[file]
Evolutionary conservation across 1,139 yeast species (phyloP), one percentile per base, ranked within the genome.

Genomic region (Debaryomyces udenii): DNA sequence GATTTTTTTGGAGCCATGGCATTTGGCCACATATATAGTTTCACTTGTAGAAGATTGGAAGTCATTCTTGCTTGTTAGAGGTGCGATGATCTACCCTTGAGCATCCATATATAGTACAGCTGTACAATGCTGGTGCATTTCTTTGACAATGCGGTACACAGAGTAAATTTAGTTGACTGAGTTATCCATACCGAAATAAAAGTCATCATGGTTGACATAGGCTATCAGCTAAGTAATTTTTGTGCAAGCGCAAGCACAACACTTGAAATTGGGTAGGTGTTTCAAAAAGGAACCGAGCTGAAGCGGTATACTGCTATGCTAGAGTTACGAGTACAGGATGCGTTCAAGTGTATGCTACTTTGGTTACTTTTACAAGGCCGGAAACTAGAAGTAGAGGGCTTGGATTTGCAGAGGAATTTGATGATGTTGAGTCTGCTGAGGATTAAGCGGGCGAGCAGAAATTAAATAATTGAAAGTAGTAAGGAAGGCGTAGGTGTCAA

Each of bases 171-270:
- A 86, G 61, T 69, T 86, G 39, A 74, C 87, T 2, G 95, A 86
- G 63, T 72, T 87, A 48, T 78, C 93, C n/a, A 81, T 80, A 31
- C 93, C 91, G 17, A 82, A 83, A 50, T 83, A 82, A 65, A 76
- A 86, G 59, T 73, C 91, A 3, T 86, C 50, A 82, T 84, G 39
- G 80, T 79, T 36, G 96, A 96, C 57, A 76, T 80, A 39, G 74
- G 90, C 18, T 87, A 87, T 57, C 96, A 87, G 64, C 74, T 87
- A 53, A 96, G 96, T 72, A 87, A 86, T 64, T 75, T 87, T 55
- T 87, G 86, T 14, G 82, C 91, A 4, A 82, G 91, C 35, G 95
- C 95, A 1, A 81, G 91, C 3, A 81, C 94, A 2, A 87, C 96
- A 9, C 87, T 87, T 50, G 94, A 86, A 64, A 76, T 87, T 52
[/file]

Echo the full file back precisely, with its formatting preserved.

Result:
Evolutionary conservation across 1,139 yeast species (phyloP), one percentile per base, ranked within the genome.

Genomic region (Debaryomyces udenii): DNA sequence GATTTTTTTGGAGCCATGGCATTTGGCCACATATATAGTTTCACTTGTAGAAGATTGGAAGTCATTCTTGCTTGTTAGAGGTGCGATGATCTACCCTTGAGCATCCATATATAGTACAGCTGTACAATGCTGGTGCATTTCTTTGACAATGCGGTACACAGAGTAAATTTAGTTGACTGAGTTATCCATACCGAAATAAAAGTCATCATGGTTGACATAGGCTATCAGCTAAGTAATTTTTGTGCAAGCGCAAGCACAACACTTGAAATTGGGTAGGTGTTTCAAAAAGGAACCGAGCTGAAGCGGTATACTGCTATGCTAGAGTTACGAGTACAGGATGCGTTCAAGTGTATGCTACTTTGGTTACTTTTACAAGGCCGGAAACTAGAAGTAGAGGGCTTGGATTTGCAGAGGAATTTGATGATGTTGAGTCTGCTGAGGATTAAGCGGGCGAGCAGAAATTAAATAATTGAAAGTAGTAAGGAAGGCGTAGGTGTCAA

Each of bases 171-270:
- A 86, G 61, T 69, T 86, G 39, A 74, C 87, T 2, G 95, A 86
- G 63, T 72, T 87, A 48, T 78, C 93, C n/a, A 81, T 80, A 31
- C 93, C 91, G 17, A 82, A 83, A 50, T 83, A 82, A 65, A 76
- A 86, G 59, T 73, C 91, A 3, T 86, C 50, A 82, T 84, G 39
- G 80, T 79, T 36, G 96, A 96, C 57, A 76, T 80, A 39, G 74
- G 90, C 18, T 87, A 87, T 57, C 96, A 87, G 64, C 74, T 87
- A 53, A 96, G 96, T 72, A 87, A 86, T 64, T 75, T 87, T 55
- T 87, G 86, T 14, G 82, C 91, A 4, A 82, G 91, C 35, G 95
- C 95, A 1, A 81, G 91, C 3, A 81, C 94, A 2, A 87, C 96
- A 9, C 87, T 87, T 50, G 94, A 86, A 64, A 76, T 87, T 52